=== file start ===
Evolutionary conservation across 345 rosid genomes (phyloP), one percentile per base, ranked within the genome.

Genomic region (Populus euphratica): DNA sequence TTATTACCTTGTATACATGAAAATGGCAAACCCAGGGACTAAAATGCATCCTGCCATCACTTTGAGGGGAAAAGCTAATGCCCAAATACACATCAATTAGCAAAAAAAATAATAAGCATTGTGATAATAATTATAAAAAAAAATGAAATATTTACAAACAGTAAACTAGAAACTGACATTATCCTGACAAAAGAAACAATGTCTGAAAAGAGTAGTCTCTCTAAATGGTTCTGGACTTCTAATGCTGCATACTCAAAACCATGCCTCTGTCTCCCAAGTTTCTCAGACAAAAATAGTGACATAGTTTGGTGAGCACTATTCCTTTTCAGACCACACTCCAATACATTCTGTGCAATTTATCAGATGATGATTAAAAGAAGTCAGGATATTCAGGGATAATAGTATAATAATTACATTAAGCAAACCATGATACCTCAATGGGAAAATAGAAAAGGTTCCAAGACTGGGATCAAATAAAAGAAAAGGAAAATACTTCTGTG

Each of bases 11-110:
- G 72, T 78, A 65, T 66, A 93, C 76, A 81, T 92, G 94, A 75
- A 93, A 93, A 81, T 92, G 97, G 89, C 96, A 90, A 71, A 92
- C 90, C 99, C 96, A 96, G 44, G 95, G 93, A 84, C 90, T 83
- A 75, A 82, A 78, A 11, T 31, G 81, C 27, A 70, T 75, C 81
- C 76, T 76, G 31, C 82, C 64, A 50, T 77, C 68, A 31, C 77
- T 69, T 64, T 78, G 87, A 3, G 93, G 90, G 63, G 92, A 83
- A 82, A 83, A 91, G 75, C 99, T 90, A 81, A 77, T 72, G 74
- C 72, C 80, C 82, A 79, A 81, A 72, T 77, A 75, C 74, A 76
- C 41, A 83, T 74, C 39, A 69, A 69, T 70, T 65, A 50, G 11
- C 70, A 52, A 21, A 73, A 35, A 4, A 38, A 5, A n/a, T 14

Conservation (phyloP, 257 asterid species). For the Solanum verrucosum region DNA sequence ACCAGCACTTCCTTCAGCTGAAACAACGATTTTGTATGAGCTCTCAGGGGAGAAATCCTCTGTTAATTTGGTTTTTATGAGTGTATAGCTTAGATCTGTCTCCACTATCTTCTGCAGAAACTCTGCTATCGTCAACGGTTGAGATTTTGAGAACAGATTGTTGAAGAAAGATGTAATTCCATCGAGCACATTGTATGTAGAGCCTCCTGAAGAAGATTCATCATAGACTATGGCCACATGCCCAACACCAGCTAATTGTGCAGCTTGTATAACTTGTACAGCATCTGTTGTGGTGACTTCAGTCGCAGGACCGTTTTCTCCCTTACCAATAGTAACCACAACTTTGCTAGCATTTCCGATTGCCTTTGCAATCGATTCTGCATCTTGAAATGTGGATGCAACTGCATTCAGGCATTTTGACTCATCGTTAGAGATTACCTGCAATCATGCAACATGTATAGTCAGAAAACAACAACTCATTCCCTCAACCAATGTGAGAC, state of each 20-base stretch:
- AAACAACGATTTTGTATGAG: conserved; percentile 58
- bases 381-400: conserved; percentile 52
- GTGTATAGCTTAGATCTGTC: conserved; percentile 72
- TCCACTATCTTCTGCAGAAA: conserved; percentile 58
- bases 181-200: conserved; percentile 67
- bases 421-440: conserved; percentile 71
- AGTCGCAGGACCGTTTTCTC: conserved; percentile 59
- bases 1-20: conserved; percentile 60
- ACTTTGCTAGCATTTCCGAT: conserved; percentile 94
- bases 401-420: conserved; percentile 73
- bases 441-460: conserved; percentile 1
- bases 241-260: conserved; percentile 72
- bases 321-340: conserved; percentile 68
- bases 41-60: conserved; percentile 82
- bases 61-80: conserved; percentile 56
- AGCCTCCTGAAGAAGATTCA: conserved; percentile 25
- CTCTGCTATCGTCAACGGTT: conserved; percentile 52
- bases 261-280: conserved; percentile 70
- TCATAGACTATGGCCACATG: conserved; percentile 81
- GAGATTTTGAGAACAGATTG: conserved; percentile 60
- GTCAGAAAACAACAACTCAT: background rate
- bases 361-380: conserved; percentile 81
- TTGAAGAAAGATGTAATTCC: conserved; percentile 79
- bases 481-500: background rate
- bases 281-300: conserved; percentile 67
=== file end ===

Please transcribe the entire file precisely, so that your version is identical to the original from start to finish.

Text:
Evolutionary conservation across 345 rosid genomes (phyloP), one percentile per base, ranked within the genome.

Genomic region (Populus euphratica): DNA sequence TTATTACCTTGTATACATGAAAATGGCAAACCCAGGGACTAAAATGCATCCTGCCATCACTTTGAGGGGAAAAGCTAATGCCCAAATACACATCAATTAGCAAAAAAAATAATAAGCATTGTGATAATAATTATAAAAAAAAATGAAATATTTACAAACAGTAAACTAGAAACTGACATTATCCTGACAAAAGAAACAATGTCTGAAAAGAGTAGTCTCTCTAAATGGTTCTGGACTTCTAATGCTGCATACTCAAAACCATGCCTCTGTCTCCCAAGTTTCTCAGACAAAAATAGTGACATAGTTTGGTGAGCACTATTCCTTTTCAGACCACACTCCAATACATTCTGTGCAATTTATCAGATGATGATTAAAAGAAGTCAGGATATTCAGGGATAATAGTATAATAATTACATTAAGCAAACCATGATACCTCAATGGGAAAATAGAAAAGGTTCCAAGACTGGGATCAAATAAAAGAAAAGGAAAATACTTCTGTG

Each of bases 11-110:
- G 72, T 78, A 65, T 66, A 93, C 76, A 81, T 92, G 94, A 75
- A 93, A 93, A 81, T 92, G 97, G 89, C 96, A 90, A 71, A 92
- C 90, C 99, C 96, A 96, G 44, G 95, G 93, A 84, C 90, T 83
- A 75, A 82, A 78, A 11, T 31, G 81, C 27, A 70, T 75, C 81
- C 76, T 76, G 31, C 82, C 64, A 50, T 77, C 68, A 31, C 77
- T 69, T 64, T 78, G 87, A 3, G 93, G 90, G 63, G 92, A 83
- A 82, A 83, A 91, G 75, C 99, T 90, A 81, A 77, T 72, G 74
- C 72, C 80, C 82, A 79, A 81, A 72, T 77, A 75, C 74, A 76
- C 41, A 83, T 74, C 39, A 69, A 69, T 70, T 65, A 50, G 11
- C 70, A 52, A 21, A 73, A 35, A 4, A 38, A 5, A n/a, T 14

Conservation (phyloP, 257 asterid species). For the Solanum verrucosum region DNA sequence ACCAGCACTTCCTTCAGCTGAAACAACGATTTTGTATGAGCTCTCAGGGGAGAAATCCTCTGTTAATTTGGTTTTTATGAGTGTATAGCTTAGATCTGTCTCCACTATCTTCTGCAGAAACTCTGCTATCGTCAACGGTTGAGATTTTGAGAACAGATTGTTGAAGAAAGATGTAATTCCATCGAGCACATTGTATGTAGAGCCTCCTGAAGAAGATTCATCATAGACTATGGCCACATGCCCAACACCAGCTAATTGTGCAGCTTGTATAACTTGTACAGCATCTGTTGTGGTGACTTCAGTCGCAGGACCGTTTTCTCCCTTACCAATAGTAACCACAACTTTGCTAGCATTTCCGATTGCCTTTGCAATCGATTCTGCATCTTGAAATGTGGATGCAACTGCATTCAGGCATTTTGACTCATCGTTAGAGATTACCTGCAATCATGCAACATGTATAGTCAGAAAACAACAACTCATTCCCTCAACCAATGTGAGAC, state of each 20-base stretch:
- AAACAACGATTTTGTATGAG: conserved; percentile 58
- bases 381-400: conserved; percentile 52
- GTGTATAGCTTAGATCTGTC: conserved; percentile 72
- TCCACTATCTTCTGCAGAAA: conserved; percentile 58
- bases 181-200: conserved; percentile 67
- bases 421-440: conserved; percentile 71
- AGTCGCAGGACCGTTTTCTC: conserved; percentile 59
- bases 1-20: conserved; percentile 60
- ACTTTGCTAGCATTTCCGAT: conserved; percentile 94
- bases 401-420: conserved; percentile 73
- bases 441-460: conserved; percentile 1
- bases 241-260: conserved; percentile 72
- bases 321-340: conserved; percentile 68
- bases 41-60: conserved; percentile 82
- bases 61-80: conserved; percentile 56
- AGCCTCCTGAAGAAGATTCA: conserved; percentile 25
- CTCTGCTATCGTCAACGGTT: conserved; percentile 52
- bases 261-280: conserved; percentile 70
- TCATAGACTATGGCCACATG: conserved; percentile 81
- GAGATTTTGAGAACAGATTG: conserved; percentile 60
- GTCAGAAAACAACAACTCAT: background rate
- bases 361-380: conserved; percentile 81
- TTGAAGAAAGATGTAATTCC: conserved; percentile 79
- bases 481-500: background rate
- bases 281-300: conserved; percentile 67